- So, that is where we are. This is the world we are living in. A world in which 1 in 4 girls and 1 in 6 boys are sexually abused before the age of 18. That means many of us in this room were survivors before we even came to Suffolk. I’m sorry, I believe you, and it is not your fault.
It is not your fault, and yet it is now a part of your life, a part of your development, a trauma for you to process and survive and respond to in whatever ways you choose. So before I close, as promised I want to talk about individual agency. I want to talk about the role of survivor-activism in bringing about much-needed change, to end rape culture, to dismantle white supremacy, and to stop fascism in its tracks.
I’m grateful for the people who went to DC to put their bodies on the line in solidarity with Christine Blasey-Ford and in protest of confirming a lifetime appointment on the Supreme Court for a man who has testimony against him as a perpetrator of sexual assault. What was the purpose of these protests and what did these activists do for us?
- The most ambitious goal was, of course, to stop the confirmation. Making the hearings as uncomfortable as possible, making the voting elected officials as uncomfortable as possible, and swaying public opinion all had the potential to stop the confirmation. Even though that did not happen, the activism itself is still worthwhile.
- For years, the Movement for Black Lives has called on us to disrupt business as usual. Do not let a violent exploitative system operate with ease. Do not quietly continue with a consistently harmful status quo. Disrupting business as usual is thus another important purpose of protest.
- The activists attempting to stop the confirmation and disrupt business as usual were also doing something specifically for us. They were holding space for us, holding space for survivors to know that someone thinks this is wrong and cares enough to do something. I was here teaching classes at Suffolk and did not go to DC, and I’m grateful to those who went and held this space for me.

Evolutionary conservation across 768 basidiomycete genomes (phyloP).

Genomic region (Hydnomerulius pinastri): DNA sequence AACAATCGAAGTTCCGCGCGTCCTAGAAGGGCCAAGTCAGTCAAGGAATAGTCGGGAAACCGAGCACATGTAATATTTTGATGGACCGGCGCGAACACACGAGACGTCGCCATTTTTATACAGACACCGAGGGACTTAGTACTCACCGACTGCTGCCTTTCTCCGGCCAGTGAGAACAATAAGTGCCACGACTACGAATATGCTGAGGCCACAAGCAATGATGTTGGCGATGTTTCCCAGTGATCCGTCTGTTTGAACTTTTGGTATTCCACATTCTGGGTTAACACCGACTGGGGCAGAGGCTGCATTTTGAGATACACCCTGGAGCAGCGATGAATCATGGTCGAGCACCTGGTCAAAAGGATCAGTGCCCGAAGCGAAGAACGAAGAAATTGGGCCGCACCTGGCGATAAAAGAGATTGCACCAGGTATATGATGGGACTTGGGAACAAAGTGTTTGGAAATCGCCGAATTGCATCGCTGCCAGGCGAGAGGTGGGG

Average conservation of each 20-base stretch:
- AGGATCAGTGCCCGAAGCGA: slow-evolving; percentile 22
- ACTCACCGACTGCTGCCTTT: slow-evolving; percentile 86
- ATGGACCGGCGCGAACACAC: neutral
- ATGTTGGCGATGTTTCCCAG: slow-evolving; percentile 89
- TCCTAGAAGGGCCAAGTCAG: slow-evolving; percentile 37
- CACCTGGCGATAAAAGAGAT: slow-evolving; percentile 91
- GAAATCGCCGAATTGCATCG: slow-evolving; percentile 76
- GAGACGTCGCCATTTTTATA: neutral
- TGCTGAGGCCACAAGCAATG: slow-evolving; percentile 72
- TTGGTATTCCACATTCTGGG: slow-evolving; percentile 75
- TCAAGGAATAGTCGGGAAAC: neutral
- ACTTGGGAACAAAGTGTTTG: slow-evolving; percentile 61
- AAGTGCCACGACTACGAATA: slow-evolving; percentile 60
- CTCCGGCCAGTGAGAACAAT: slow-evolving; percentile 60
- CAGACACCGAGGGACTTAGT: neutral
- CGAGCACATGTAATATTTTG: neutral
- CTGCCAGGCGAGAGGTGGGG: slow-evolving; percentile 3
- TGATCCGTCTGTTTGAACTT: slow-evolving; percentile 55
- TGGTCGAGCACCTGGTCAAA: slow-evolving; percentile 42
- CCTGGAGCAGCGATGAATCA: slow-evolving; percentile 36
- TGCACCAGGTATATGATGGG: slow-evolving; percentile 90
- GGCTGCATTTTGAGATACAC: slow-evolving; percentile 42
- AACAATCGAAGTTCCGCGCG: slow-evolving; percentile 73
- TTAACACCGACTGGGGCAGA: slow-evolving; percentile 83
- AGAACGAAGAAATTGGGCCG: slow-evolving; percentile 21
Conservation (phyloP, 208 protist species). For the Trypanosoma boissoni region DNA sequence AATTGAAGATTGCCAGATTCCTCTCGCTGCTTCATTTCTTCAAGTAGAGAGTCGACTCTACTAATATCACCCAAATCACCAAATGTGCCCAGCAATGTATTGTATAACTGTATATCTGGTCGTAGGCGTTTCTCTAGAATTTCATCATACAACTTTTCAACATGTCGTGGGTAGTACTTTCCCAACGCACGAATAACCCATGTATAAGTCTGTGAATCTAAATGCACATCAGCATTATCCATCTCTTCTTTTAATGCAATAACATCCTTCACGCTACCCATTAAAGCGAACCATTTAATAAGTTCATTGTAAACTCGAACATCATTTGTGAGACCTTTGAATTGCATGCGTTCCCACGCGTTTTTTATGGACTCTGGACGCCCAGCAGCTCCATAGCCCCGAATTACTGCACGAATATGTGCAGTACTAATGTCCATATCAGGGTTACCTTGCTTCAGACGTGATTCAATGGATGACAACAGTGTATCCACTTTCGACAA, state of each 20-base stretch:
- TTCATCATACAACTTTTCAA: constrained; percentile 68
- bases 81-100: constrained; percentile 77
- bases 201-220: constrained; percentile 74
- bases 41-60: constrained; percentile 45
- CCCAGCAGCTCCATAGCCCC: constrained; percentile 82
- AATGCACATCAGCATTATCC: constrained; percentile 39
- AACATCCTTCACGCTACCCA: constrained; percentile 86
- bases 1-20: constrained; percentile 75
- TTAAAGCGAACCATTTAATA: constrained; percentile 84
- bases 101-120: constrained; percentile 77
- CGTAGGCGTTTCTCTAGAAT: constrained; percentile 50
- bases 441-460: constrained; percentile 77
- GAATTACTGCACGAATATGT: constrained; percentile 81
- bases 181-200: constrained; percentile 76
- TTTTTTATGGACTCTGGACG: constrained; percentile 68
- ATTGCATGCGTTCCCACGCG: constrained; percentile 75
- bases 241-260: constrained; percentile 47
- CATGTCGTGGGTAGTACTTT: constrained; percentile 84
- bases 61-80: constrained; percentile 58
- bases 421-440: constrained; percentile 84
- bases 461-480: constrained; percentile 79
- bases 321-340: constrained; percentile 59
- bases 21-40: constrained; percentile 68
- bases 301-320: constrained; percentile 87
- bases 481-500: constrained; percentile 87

- The activists were also in DC specifically to honor the testimony of Christine Blasey-Ford and the testimony of Anita Hill before her. Holding up and honoring the precedent of Anita Hill’s testimony is important. White feminists and white survivors, myself included, must remember with every word and every action that the history of survivor-led activism is a history of leadership by Black women and women of color.
- So when we honor the survivor-led activism in DC, we must honor the entire history of women of color survivor-led anti-rape activism. Centuries of history that includes Kimberle Crenshaw and Anita Hill and Tarana Burke and Ericka Hart, as well as people who launched their activism as students, speaking up about college sexual violence, like Wagatwe Wanjuki and Emma Sulkowicz.
Rape culture and white supremacy are terrible terrifying defining developmental features of our time. And. So are we. We are also defining developmental features of our time. We have agency. We can fight back.
So, to survivors: I believe you, and I believe in you. I believe in your power and I believe in your ability to take action. Thank you.
***If anything above resonates with you, please make a contribution to the fundraiser I’m doing for Wagatwe Wanjuki, an anti-rape activist who has taught me so much.***